maxlength = 100 { some suitable constant };
type
LIST = record
elements: array[1..maxlength] of elementtype;
last: integer
end;
position = integer;
function END ( var L: LIST ): position;†
begin
return (L.last + 1)
end; { END }
```

Figure 2.3 shows how we might implement the operations INSERT, DELETE, and LOCATE using this array-based implementation. INSERT moves the elements at locations p,p+1, . . . , last into locations p+1, p+2, . . . ,last+1 and then inserts the new element at location p. If there is no room in the array for an additional element, the routine error is invoked, causing its argument to be printed, followed by termination of execution of the program. DELETE removes the element at position p by moving the elements at positions p + 1, p + 2, . . . , last into positions p, p+ 1, . . . , last-1. LOCATE sequentially scans the array to look for a given element. If the element is not found, LOCATE returns last+ 1.

It should be clear how to encode the other list operations using this implementation of lists. For example, FIRST always returns 1; NEXT returns one more than its argument and PREVIOUS returns one less, each first checking that the result is in range; MAKENULL(L) sets L.last to 0.

If procedure PURGE of Fig. 2.1 is preceded by

1. the definitions of elementtype and the function same,
2. the definitions of LIST, position and END(L) as above,
3. the definition of DELETE from Fig. 2.3, and
4. suitable definitions for the trivial procedures FIRST, NEXT, and RETRIEVE,
then a working procedure PURGE results.

At first, it may seem tedious writing procedures to govern all accesses to the underlying structures. However, if we discipline ourselves to writing programs in terms of the operations for manipulating abstract data types rather than making use of particular implementation details, then we can modify programs more readily by reimplementing the operations rather than searching all programs for places where we have made accesses to the underlying data structures. This flexibility can be particularly important in large software efforts, and the reader should not judge the concept by the necessarily tiny examples found in this book.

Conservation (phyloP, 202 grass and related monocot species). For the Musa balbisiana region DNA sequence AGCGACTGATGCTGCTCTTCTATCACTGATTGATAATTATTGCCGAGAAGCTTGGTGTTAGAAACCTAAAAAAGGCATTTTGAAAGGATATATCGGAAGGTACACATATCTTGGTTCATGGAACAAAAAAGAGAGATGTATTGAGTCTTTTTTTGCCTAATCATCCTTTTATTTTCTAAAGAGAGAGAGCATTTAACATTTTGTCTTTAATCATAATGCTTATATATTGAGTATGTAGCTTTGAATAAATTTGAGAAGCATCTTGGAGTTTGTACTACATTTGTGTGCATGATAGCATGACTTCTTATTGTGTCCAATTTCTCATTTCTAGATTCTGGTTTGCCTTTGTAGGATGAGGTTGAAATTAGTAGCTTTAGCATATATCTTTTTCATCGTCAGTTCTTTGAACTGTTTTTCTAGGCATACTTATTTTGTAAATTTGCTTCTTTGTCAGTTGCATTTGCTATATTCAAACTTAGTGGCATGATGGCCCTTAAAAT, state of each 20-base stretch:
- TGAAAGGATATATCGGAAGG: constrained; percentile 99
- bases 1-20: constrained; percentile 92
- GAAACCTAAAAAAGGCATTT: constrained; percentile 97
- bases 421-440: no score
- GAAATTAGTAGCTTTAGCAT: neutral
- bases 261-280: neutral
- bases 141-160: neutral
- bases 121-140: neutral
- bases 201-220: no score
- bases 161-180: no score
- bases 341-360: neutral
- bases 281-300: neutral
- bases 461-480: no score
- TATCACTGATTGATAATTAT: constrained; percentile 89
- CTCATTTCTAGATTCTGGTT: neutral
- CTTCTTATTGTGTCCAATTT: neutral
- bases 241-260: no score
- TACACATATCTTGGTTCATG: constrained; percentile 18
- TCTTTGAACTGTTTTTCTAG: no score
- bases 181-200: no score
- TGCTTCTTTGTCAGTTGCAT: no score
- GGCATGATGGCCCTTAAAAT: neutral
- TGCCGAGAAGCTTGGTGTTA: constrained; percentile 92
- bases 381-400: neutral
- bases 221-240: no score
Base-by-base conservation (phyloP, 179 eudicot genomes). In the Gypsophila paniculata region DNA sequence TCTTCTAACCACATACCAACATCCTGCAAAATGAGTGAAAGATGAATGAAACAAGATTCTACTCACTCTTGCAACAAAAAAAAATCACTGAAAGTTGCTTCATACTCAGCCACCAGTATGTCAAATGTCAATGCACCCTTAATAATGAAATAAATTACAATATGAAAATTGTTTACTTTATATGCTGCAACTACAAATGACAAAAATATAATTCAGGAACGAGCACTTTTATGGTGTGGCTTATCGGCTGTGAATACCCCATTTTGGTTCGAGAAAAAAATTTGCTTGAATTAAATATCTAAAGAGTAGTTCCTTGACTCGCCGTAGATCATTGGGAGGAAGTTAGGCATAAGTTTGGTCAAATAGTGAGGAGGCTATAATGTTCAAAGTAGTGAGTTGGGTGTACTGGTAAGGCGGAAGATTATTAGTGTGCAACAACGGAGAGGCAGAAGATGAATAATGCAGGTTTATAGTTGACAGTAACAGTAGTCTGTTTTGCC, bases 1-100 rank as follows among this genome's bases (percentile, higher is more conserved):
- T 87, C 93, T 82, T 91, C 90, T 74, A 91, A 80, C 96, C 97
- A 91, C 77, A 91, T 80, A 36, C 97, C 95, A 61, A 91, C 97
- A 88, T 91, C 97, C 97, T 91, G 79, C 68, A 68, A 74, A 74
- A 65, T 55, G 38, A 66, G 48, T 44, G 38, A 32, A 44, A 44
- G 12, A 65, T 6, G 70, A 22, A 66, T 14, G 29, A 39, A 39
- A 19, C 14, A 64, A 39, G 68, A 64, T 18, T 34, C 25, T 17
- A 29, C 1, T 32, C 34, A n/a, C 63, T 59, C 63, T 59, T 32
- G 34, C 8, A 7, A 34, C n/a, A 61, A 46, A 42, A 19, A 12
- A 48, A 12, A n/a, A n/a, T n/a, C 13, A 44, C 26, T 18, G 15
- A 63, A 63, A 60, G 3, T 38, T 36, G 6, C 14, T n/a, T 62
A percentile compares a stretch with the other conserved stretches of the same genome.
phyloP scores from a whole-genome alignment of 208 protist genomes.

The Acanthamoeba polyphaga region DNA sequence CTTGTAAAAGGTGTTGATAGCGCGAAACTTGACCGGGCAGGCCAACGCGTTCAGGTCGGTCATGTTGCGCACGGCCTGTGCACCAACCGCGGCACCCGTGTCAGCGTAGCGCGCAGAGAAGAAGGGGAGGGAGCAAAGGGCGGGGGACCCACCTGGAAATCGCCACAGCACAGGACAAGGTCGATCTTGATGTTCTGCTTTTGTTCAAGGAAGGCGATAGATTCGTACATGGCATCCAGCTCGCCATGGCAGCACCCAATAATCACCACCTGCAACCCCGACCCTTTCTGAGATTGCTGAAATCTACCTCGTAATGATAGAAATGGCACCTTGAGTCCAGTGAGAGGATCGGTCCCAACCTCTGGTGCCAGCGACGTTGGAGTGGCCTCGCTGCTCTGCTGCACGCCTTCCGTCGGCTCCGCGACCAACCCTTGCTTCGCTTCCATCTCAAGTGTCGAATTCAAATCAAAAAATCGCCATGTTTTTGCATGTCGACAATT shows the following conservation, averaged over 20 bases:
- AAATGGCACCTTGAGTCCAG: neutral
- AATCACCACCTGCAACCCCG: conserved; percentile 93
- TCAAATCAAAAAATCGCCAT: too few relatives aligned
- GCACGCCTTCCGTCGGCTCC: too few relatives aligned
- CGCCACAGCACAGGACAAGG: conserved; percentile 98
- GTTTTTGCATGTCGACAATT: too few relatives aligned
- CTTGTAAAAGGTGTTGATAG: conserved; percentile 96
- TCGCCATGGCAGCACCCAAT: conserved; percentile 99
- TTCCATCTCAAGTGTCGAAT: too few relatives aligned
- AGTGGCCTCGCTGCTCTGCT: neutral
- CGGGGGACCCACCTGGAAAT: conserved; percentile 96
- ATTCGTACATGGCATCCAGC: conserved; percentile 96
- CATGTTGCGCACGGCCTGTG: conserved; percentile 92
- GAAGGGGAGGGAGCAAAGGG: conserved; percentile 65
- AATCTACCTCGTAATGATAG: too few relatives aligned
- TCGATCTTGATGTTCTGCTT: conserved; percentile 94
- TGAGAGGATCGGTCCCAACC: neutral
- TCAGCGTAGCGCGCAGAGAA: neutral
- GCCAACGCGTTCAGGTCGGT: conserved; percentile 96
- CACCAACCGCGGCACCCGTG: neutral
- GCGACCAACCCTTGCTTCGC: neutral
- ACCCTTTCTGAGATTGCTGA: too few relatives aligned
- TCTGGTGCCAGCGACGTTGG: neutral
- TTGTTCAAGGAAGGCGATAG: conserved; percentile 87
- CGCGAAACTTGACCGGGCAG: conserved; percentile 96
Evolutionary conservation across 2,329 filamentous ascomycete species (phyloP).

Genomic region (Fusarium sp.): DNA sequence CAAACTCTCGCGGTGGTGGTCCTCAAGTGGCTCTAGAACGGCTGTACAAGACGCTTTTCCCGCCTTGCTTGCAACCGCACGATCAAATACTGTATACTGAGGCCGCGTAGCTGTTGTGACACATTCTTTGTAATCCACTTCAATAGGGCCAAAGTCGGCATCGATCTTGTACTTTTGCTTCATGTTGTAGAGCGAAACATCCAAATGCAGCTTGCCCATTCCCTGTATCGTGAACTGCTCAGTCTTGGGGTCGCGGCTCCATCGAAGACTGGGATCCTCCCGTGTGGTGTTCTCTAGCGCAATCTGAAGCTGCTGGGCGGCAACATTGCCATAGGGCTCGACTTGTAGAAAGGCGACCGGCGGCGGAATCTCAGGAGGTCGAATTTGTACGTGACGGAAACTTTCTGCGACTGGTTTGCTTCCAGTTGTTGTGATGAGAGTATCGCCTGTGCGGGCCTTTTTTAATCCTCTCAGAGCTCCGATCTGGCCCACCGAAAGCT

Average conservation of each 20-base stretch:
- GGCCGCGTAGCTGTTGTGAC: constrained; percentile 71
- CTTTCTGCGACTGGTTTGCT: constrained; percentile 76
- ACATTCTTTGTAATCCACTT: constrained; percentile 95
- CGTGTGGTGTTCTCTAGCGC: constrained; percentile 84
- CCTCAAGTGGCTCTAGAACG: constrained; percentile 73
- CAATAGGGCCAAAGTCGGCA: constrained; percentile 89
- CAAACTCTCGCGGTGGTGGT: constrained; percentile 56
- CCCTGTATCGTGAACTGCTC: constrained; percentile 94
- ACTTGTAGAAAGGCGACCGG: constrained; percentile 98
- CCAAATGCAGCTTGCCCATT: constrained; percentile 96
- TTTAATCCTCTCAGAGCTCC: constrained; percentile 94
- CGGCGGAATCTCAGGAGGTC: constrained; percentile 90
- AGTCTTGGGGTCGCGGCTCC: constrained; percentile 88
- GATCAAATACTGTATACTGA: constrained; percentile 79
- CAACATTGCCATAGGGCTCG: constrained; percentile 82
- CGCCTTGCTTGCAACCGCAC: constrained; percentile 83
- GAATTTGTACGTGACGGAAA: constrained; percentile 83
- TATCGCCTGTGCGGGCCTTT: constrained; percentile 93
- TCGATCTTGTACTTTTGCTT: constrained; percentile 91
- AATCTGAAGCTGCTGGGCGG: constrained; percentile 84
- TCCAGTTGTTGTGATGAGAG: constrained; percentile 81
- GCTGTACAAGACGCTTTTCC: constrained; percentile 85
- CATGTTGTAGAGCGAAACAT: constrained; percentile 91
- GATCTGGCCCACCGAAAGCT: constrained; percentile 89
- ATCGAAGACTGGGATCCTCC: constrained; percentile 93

## Pointer Implementation of Lists

Our second implementation of lists, singly-linked cells, uses pointers to link successive list elements. This implementation frees us from using contiguous memory for storing a list and hence from shifting elements to make room for new elements or to close up gaps created by deleted elements. However, one price we pay is extra space for pointers.

In this representation, a list is made up of cells, each cell consisting of an element of the list and a pointer to the next cell on the list. If the list is a1, a2, . . . , an, the cell holding ai has a pointer to the cell holding ai+1, for

```
procedure INSERT ( x: elementtype; p: position; var L:
LIST );
{ INSERT places x at position p in list L }
var
q: position;
begin
if L.last > = maxlength then
error('list is full')
else if (p > L.last + 1) or (p < 1) then
error('position does not exist')
else begin
for q := L.last downto p do
{ shift elements at p, p + 1,  . .  . down one position }
L.elements[q + 1 ]: = L.elements[q];
L.last := L.last + 1;
L.elements[p] := x
end
end; { INSERT }

procedure DELETE ( p: position; var L: LIST );
{ DELETE removes the element at position p of list L }
var
q: position;
begin
if (p > L.last) or (p < 1) then
error('position does not exist')
else begin
L.last := L.last - 1;
for q := p to L.last do
{ shift elements at p + 1, p + 2,... up one position }
L.elements[q] := L.elements[q + 1]
end
end; { DELETE }

function LOCATE ( x: elementtype; L: LIST ): position;
{ LOCATE returns the position of x on list L }
var
q: position;
begin
for q := 1 to L.last do
if L.elements[q] = x then
return (q);
end; { LOCATE }
```

Fig. 2.3. Array-based implementation of some list operations.

i = 1, 2 , . . . , n-1. The cell holding an has a nil pointer. There is also a header cell that points to the cell holding a1; the header holds no element. In the case of an empty list, the header's pointer is nil, and there are no other cells. Figure 2.4 shows a linked list of this form.

For singly-linked lists, it is convenient to use a definition of position that is somewhat different than the definition of position in an array implementation. Here, position i will be a pointer to the cell holding the pointer to ai for i = 2, 3 , . . . , n. Position 1 is a pointer to the header, and position END(L) is a pointer to the last cell of L.

The type of a list happens to be the same as that of a position -- it is a pointer to a cell, the header in particular. We can formally define the essential parts of a linked list data structure as follows.